“Watch out that no one deceives you. For many will come in my name, claiming, ‘I am the Christ,’ and will deceive many. You will hear of wars and rumors of wars, but see to it that you are not alarmed. Such things must happen, but the end is still to come. Nation will rise against nation, and kingdom against kingdom. There will be famines and earthquakes in various places. All these are the beginning of birth pains.
Jesus (Matthew 24:4-8)
Sure enough, the Romans soon faced new barbarian enemies — further drains on its power
You can think of this like an even heavier load being placed on the Roman Table
The Romans had to look for a cheap new power source. The power source had to be already running (because the barbarians were at the gates now), resiliant (because the barbarians are violent and effective), and inexpensive (it had to support the state even if the state couldn’t export security to it). Christianty was for Roman political power what cold fusion would be to modern-day electric power. Sure Romans now found themselves ‘encouraged’ to convert, but that was a lot cheapter than gold for a new army, an army for a new market, or a new market to enrich the merchants, or more merchants to tax to enrich the Senators.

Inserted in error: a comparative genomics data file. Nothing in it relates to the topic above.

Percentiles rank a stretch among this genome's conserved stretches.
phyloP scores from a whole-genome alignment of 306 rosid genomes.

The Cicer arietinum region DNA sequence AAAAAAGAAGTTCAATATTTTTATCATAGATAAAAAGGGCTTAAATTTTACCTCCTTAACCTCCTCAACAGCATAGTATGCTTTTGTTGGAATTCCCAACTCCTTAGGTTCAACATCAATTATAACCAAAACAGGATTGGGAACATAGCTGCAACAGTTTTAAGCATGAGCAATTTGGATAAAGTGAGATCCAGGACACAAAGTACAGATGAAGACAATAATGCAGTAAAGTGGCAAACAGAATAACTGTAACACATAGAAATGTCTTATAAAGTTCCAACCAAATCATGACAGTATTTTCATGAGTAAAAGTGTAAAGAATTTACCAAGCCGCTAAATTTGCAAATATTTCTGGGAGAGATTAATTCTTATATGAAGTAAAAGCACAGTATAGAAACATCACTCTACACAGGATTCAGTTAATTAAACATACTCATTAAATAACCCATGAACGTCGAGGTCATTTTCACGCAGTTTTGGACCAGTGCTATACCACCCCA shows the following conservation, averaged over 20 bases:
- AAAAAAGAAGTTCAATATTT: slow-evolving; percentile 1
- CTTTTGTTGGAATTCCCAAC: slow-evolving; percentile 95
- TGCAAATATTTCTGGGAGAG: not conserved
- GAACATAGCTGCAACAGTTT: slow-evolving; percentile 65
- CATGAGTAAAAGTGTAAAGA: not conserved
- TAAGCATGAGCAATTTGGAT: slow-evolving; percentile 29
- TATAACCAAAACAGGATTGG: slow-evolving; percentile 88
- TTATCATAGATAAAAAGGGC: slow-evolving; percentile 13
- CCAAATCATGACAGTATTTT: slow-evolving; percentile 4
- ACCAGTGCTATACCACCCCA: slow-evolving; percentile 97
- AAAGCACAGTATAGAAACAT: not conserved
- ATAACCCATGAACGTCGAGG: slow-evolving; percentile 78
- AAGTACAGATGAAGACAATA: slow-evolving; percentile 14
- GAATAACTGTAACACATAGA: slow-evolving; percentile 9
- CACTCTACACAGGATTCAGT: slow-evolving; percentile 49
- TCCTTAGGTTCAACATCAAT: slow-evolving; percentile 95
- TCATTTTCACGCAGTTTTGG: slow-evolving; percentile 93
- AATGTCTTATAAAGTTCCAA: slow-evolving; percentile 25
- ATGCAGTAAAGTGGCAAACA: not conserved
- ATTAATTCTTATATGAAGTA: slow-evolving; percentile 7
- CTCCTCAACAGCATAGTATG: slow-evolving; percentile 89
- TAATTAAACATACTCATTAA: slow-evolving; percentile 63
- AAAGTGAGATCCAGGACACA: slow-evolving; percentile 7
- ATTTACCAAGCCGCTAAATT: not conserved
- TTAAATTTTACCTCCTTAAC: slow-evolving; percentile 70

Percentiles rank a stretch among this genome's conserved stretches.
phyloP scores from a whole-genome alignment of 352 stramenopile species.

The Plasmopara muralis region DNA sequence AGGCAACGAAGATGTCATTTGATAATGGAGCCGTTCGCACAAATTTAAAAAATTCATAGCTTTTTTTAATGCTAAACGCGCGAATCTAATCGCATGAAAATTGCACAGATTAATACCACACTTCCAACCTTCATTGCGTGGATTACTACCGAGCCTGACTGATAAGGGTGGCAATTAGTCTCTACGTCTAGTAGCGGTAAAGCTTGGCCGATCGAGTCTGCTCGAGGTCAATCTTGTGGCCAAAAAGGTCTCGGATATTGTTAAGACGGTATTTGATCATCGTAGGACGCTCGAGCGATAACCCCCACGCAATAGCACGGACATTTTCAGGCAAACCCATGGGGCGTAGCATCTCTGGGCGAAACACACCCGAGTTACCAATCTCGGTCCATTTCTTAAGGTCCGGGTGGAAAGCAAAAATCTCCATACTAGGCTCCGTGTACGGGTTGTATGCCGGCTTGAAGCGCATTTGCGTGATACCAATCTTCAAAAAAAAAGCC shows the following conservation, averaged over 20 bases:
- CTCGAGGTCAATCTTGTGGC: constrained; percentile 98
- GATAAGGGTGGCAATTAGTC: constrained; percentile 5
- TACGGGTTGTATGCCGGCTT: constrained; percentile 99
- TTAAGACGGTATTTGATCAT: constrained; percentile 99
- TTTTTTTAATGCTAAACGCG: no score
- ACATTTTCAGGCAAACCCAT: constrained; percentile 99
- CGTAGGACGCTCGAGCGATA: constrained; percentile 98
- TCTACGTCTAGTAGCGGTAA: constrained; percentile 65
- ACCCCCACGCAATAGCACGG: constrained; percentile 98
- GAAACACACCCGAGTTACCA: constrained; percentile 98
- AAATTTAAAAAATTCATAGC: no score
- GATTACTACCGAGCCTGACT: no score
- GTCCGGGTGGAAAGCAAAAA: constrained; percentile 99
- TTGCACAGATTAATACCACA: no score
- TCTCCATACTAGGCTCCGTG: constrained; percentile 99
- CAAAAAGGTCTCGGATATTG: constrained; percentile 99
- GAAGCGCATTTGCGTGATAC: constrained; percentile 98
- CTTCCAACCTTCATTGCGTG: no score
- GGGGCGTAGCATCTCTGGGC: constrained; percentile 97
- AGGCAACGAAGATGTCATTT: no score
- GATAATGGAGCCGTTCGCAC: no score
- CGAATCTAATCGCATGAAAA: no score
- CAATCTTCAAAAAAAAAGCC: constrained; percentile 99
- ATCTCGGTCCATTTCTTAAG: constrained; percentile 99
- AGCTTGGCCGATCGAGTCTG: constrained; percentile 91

By loving their enemy, by intermeshing their friction nets, the Christians had only to wait for a Crisis and see the Empire spread their belief over the Realm. This is why Rome became Christian when Rome became weak. Christianity treated Rome as it wanted to be treated — as an object of veneration and protection.
And so the last become first, the poor become rich, the weak became strong, and Christianity co-opted the Empire.
In the modern world, the United States is the only hyper power. Is there a “new Christianity” out there, giving us a co-option attack like the Christians gave Rome?
Early Christianity was, and continued to be, a netfaith, until finally deformed under the heat of the Islamic Invasions. But that is a post for another time….
Jesusism-Paulism, a tdaxp series in six parts
1. Love Your Enemy As You Would Have Him Love You
2. Caiaphas and Diocletian Did Know Better
3. Every Man a Panzer, Every Woman a Soldat
4. The Fall of Rome
5. The People of the Book
6. Embrace and Extend